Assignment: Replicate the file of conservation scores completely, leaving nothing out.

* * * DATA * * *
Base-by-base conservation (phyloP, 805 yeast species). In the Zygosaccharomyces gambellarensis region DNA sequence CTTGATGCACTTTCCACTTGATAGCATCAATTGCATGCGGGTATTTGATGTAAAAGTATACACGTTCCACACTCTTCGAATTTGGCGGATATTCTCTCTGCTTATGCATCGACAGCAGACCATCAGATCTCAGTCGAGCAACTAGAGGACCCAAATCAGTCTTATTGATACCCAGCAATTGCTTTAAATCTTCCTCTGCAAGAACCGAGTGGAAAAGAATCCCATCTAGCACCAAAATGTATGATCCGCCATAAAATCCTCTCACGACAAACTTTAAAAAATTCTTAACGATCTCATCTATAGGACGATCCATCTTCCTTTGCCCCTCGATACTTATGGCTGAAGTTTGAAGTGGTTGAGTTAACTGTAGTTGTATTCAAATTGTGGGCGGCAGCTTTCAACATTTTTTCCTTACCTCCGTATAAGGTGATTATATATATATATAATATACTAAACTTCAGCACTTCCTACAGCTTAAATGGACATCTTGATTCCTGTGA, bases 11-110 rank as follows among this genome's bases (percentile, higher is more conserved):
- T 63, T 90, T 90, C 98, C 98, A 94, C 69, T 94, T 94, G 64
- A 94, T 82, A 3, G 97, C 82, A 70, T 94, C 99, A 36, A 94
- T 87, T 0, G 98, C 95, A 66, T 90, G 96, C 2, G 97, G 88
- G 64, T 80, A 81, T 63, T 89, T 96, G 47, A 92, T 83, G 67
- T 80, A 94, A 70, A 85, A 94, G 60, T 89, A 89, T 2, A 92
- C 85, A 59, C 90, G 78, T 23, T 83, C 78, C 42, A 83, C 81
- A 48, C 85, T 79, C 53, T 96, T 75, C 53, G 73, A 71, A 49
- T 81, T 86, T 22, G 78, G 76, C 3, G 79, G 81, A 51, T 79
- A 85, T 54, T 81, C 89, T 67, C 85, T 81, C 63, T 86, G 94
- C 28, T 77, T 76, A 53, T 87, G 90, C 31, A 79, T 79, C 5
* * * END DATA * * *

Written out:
Base-by-base conservation (phyloP, 805 yeast species). In the Zygosaccharomyces gambellarensis region DNA sequence CTTGATGCACTTTCCACTTGATAGCATCAATTGCATGCGGGTATTTGATGTAAAAGTATACACGTTCCACACTCTTCGAATTTGGCGGATATTCTCTCTGCTTATGCATCGACAGCAGACCATCAGATCTCAGTCGAGCAACTAGAGGACCCAAATCAGTCTTATTGATACCCAGCAATTGCTTTAAATCTTCCTCTGCAAGAACCGAGTGGAAAAGAATCCCATCTAGCACCAAAATGTATGATCCGCCATAAAATCCTCTCACGACAAACTTTAAAAAATTCTTAACGATCTCATCTATAGGACGATCCATCTTCCTTTGCCCCTCGATACTTATGGCTGAAGTTTGAAGTGGTTGAGTTAACTGTAGTTGTATTCAAATTGTGGGCGGCAGCTTTCAACATTTTTTCCTTACCTCCGTATAAGGTGATTATATATATATATAATATACTAAACTTCAGCACTTCCTACAGCTTAAATGGACATCTTGATTCCTGTGA, bases 11-110 rank as follows among this genome's bases (percentile, higher is more conserved):
- T 63, T 90, T 90, C 98, C 98, A 94, C 69, T 94, T 94, G 64
- A 94, T 82, A 3, G 97, C 82, A 70, T 94, C 99, A 36, A 94
- T 87, T 0, G 98, C 95, A 66, T 90, G 96, C 2, G 97, G 88
- G 64, T 80, A 81, T 63, T 89, T 96, G 47, A 92, T 83, G 67
- T 80, A 94, A 70, A 85, A 94, G 60, T 89, A 89, T 2, A 92
- C 85, A 59, C 90, G 78, T 23, T 83, C 78, C 42, A 83, C 81
- A 48, C 85, T 79, C 53, T 96, T 75, C 53, G 73, A 71, A 49
- T 81, T 86, T 22, G 78, G 76, C 3, G 79, G 81, A 51, T 79
- A 85, T 54, T 81, C 89, T 67, C 85, T 81, C 63, T 86, G 94
- C 28, T 77, T 76, A 53, T 87, G 90, C 31, A 79, T 79, C 5